The poem retains the power to provoke today. Writing this short essay, I see it was posted with a commentary on Eratosphere by A. M. Juster in 2016, who hailed its relevance against the mass erosion of civil discourse that greeted the election of Donald Trump, by which he meant the language of anti-Trump protesters. Juster has elsewhere underscored the political bona fides of Wilbur’s poem by describing its author as otherwise ‘not a conservative poet’ and ‘a poet from the far left’, which will come as a surprise to many. It’s also worth adding to the mix here that I have interacted quite a bit, with A. M. Juster on the internet, who is a regular and thoughtful commentator on poetry on twitter. Our discourse has certainly remained within the terms of the concept I am trying to unpick and unpack here, the ‘civil’.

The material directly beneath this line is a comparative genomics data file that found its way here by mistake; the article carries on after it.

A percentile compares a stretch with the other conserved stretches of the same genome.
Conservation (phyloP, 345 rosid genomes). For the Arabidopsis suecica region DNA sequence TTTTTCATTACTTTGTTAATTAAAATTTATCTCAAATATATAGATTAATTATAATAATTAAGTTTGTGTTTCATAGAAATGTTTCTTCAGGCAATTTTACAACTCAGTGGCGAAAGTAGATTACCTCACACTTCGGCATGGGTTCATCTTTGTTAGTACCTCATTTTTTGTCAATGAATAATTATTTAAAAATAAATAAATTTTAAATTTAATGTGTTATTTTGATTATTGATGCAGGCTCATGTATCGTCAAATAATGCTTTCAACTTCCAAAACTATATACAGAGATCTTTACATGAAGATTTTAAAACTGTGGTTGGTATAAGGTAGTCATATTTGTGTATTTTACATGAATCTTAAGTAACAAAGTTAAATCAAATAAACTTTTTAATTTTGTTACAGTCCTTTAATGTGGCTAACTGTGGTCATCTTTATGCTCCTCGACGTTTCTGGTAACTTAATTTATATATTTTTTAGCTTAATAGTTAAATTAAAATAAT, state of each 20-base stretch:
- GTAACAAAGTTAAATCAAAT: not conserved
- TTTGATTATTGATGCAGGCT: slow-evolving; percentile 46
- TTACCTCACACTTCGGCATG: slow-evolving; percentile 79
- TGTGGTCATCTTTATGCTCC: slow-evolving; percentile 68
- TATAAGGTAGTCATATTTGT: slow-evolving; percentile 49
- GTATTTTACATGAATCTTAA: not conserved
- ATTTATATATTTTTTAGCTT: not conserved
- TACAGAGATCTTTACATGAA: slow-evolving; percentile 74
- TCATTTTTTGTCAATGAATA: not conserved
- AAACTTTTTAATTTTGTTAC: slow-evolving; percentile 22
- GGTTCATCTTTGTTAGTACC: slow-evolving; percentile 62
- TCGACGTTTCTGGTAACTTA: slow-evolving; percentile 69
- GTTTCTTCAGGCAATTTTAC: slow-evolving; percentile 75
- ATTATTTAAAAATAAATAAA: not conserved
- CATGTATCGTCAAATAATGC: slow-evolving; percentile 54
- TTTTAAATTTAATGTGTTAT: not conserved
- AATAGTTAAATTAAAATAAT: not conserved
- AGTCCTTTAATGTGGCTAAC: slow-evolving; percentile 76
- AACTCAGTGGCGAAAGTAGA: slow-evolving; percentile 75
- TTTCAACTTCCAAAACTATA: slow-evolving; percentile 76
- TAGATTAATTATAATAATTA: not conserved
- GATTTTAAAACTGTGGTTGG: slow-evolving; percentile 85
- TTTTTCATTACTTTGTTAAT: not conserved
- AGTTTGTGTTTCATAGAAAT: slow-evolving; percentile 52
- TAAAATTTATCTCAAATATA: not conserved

Wilbur is not alone in responding to political conflict in these terms. A striking poetic disagreement from this same period occurred between Denise Levertov and Robert Duncan. The former had begun to write protest poems against the Vietnam war and the latter, whose politics were of a libertarian left/anarchist hue, objected. He found them didactic and brow-beating. The two exchanged many letters on the subject and their friendship suffered badly. Duncan’s attitude is probably best expressed in his oft-quoted suggestion that ‘The poet’s role is not to oppose evil, but to imagine it.’ One poem that especially riled Duncan was ‘Tenebrae’, with its description of suburban Republican wives, whose distance from social conflict draws the disapproving comment from Levertov that ‘They are not listening’. Evidently feeling got at, or accused of not tuning in to the correct radical frequencies, Duncan tells Levertov that ‘I am listening and hearing more than you consider it legitimate to hear’. He insists that the proper task of the artist is to follow where his art leads him, and not to presume artistic merit will lie where political virtue signals its presence. He is accusing Levertov, in contemporary parlance, of ‘virtue-signalling’ – a problematic objection, I find, when shadowed by what we might call reverse virtue-signalling, in which a conservative reader insists that political engagement can only be bad for a poem, leaving all virtue on the side of the unexamined status quo. This is certainly not Duncan’s position, though his actual views about the climate of the Johnson-era US are perhaps better illustrated by his decision, in 1968, to stop publishing for fifteen years, a promise he duly honoured.